Tour News

'Less is more' schedule keeps Karrie keen

Karrie Webb is playing in only her fourth event of 2018.
This year’s US Women’s Open might just be Australian golfer Karrie Webb’s last appearance in the richest event in the women's game.

Webb is competing at Shoal Creek Club in Birmingham, Alabama, courtesy of a special invite from tournament organiser, the USGA, though such an invite is anything but unwarranted.

Webb is one of the greatest players in the history of the female game, her seven major championship titles including two US Women’s Opens, leaving her tied for 6th with Inbee Park and Juli Inkster on the all-time list of women's major championship winners.

Webb is playing her 23rd consecutive US Women's Open this week but on such a limited schedule these days it appears likely she will struggle to gain automatic exemption to future US Women’s Opens. Her standing in the game however is undeniable and her invite into this year’s field recognises such and is deserving..

Webb spoke to the media today and one of the first things she was keen to express was her gratitude to the USGA.

“I'm very happy to be here,” said Webb. “I'm thankful for the USGA for granting me the special exemption this year to play here at Shoal Creek. I'm excited to be here.

“The U.S. Open is a special golf tournament. I think it is the ultimate in our sport. Anyone would want a U.S. Open on their résumé. I feel pretty fortunate to have two of those on my résumé.

“I think it brings the best out in the champion each year. And obviously playing on some of the best courses in the country and different ones every year, obviously it teaches you to be a more flexible player and have patience in different areas.”

This is just Webb’s fourth event of the year, a considerable change from her heyday when a much more intense schedule was part of her annual programming. She is however enjoying just how fresh she feels coming into this week’s event and is looking forward to a busier stretch in the weeks and months ahead.   

“I have enjoyed coming back and competing. My mind and body feel really fresh. When I look at just the block of tournaments that I have decided to play, I'm eager to play those. It did not seem like that in the yearly long grinds that I have done for the past 22, 23 years.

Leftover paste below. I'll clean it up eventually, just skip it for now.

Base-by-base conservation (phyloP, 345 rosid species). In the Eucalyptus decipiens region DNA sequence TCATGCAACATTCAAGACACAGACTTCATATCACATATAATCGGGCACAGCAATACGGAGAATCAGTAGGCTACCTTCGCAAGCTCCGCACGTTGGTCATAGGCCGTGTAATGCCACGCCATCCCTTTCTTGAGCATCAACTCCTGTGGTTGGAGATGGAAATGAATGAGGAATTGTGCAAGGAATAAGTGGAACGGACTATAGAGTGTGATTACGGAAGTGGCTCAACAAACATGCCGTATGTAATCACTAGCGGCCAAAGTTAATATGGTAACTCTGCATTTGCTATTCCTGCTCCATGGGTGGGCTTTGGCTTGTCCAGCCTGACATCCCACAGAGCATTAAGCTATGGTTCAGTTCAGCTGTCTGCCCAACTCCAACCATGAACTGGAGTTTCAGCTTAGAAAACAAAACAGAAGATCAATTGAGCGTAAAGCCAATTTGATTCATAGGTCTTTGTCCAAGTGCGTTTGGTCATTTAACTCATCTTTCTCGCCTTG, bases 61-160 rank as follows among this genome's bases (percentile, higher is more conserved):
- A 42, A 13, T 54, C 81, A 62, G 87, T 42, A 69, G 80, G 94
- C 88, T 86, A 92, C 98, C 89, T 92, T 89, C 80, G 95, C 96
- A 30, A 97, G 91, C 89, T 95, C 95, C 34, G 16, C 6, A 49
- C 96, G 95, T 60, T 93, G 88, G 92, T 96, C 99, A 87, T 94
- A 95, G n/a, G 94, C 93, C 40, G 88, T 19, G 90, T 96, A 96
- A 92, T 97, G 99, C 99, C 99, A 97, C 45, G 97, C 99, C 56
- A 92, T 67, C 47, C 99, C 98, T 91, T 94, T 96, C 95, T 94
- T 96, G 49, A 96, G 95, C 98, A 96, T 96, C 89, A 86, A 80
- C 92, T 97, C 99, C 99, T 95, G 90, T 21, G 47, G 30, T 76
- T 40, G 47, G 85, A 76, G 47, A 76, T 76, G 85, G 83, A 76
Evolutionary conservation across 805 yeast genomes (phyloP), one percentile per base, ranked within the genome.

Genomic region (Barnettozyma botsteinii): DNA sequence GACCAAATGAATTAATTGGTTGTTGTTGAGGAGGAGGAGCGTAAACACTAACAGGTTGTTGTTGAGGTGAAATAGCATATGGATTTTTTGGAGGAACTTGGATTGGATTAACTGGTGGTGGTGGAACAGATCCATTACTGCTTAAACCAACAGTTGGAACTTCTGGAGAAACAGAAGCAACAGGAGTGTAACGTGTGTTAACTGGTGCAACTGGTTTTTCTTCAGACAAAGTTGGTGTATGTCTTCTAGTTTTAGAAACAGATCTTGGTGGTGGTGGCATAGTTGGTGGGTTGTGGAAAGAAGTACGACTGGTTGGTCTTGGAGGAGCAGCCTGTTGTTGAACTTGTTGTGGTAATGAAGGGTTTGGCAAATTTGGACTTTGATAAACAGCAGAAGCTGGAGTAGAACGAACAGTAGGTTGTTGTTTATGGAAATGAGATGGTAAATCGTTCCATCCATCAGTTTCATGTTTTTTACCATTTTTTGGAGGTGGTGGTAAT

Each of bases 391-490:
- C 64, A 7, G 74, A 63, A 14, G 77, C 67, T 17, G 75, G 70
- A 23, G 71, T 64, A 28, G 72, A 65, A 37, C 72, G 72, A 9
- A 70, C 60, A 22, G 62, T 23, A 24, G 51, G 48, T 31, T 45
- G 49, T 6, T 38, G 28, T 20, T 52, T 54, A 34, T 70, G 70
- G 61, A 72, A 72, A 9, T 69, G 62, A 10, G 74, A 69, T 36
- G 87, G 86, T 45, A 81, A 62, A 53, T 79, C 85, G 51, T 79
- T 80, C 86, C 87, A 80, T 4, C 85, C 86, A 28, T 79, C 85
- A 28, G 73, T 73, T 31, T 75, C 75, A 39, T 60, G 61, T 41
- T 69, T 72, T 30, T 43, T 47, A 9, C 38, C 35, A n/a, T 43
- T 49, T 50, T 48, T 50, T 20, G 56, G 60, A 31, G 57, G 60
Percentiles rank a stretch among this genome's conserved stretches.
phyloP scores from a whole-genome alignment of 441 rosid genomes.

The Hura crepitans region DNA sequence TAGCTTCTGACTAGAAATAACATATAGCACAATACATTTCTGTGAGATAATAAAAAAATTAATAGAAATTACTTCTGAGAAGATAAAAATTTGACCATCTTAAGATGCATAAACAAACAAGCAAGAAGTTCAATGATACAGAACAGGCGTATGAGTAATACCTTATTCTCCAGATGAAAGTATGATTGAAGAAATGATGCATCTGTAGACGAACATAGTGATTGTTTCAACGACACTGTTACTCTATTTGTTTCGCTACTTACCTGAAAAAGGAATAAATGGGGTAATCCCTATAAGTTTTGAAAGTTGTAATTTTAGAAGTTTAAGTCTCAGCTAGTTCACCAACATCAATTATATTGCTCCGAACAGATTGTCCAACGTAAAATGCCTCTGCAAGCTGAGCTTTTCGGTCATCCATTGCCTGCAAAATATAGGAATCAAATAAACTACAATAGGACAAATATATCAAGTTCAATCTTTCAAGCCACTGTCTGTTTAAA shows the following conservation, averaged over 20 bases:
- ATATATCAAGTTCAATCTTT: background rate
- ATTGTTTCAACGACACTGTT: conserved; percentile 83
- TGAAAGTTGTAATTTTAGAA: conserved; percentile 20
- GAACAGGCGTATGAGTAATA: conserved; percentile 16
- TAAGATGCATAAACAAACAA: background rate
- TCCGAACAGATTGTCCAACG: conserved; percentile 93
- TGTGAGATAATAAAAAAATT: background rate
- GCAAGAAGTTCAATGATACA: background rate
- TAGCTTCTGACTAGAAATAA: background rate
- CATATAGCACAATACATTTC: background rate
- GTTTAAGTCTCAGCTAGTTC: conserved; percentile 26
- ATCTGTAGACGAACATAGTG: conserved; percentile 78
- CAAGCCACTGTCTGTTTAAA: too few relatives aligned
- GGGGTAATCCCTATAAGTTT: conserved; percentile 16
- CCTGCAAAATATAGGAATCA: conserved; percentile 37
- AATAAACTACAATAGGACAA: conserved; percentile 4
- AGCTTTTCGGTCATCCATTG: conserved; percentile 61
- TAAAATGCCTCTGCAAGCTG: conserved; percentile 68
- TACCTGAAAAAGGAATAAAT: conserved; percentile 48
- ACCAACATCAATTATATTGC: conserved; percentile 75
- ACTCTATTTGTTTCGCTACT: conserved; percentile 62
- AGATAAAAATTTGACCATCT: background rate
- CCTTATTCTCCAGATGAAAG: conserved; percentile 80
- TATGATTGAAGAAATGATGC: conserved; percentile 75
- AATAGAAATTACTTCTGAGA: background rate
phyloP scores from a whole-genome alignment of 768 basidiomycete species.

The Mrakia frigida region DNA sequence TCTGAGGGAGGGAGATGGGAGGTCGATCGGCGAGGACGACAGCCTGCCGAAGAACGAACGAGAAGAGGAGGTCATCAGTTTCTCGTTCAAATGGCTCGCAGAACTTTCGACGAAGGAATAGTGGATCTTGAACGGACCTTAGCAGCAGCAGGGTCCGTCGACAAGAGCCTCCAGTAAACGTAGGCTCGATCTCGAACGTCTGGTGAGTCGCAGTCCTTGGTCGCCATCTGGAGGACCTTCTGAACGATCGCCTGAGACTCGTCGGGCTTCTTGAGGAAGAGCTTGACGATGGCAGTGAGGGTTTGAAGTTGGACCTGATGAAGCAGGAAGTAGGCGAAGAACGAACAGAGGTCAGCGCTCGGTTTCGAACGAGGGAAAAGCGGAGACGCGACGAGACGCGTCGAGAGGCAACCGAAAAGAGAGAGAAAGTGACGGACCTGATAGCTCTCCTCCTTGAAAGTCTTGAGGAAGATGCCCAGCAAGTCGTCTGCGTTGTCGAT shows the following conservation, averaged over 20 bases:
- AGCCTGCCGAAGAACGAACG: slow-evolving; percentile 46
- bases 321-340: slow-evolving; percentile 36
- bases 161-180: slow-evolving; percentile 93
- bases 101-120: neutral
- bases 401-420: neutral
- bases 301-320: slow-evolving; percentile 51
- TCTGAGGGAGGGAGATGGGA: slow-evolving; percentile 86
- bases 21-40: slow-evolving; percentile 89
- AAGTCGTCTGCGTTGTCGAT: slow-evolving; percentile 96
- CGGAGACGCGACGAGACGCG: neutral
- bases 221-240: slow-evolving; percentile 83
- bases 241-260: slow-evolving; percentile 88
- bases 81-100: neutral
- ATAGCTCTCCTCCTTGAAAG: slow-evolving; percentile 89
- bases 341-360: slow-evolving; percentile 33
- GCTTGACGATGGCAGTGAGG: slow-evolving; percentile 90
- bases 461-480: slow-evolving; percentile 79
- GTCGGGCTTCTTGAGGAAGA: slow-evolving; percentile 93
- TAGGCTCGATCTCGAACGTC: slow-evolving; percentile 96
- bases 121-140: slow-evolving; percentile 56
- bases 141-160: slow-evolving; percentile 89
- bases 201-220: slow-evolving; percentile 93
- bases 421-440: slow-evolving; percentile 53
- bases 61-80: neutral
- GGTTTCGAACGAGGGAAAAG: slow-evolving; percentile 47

“This is only my fourth tournament of the year. I played in the Australia Open and took about, I guess, maybe two and a half months off before I played again.

“Part of the reason for the change or the limiting my schedule is, you know, I wanted to start spending more time at home in Australia. I spent from the week before the Australia Open until the middle of April and that was longest consecutive amount of time I have spent in Australia for 22 years.

“Just being home felt good. Being around my family and going to gymnastics and soccer matches. And one of my nieces plays golf, playing golf with her. Just normal stuff with my family was enjoyable.”

When asked if she had a schedule in mind for the remainder of the year Webb was not committal. “No, not really. I guess it would depend on how I play. I have a schedule through the British Open, and then I will assess after that.”

And so how is this new scheduling suiting Webb who has for so long been a regular at LPGA Tour events?

“This is a real experimental year as far as with where I am at with playing part-time. I never thought I could be a part-timer, to be honest. I have always been a grinder and practicer. I have had a relatively good schedule for many years.

“I'm always a practicer and I thought if I didn't put the time in and I didn't play well, I didn't deserve to because I didn't work hard enough. That's sort of been my motto. That change in mindset is something that is the experiment to see if I cannot have to do the grind and still enjoy the few tournaments that I play.”

Shoal Creek on Tuesday - photo courtesy of USGA

Webb got to play Shoal Creek on Monday and is pleased she did given the volume of rain that has fallen since.

“I feel fortunate to have seen it on Monday,” she added. “I think anyone who is unfortunate not to get to see it, you hope you've got a good caddie and they have been able to walk the course at least. Our yardage books and greens books and everything we have these days are so much better than 23 years ago, when I first played my first U.S. Open.

“Sometimes you can play courses without having seen them. The only saving grace for those players is that it's going to be soft. So you are not going to have to worry about landing it 30 feet left of the hole to get it to funnel and release into where the pin is as much as you normally would.”


Want video tips delivered straight to your inbox? Subscribe to iseekgolf.com newsletters.

iSeekGolf is Australia’s largest golf tee times website.
To book a tee time at an iSeekGolf venue, visit iseekgolf.com/teetimes


More Articles from Bruce Young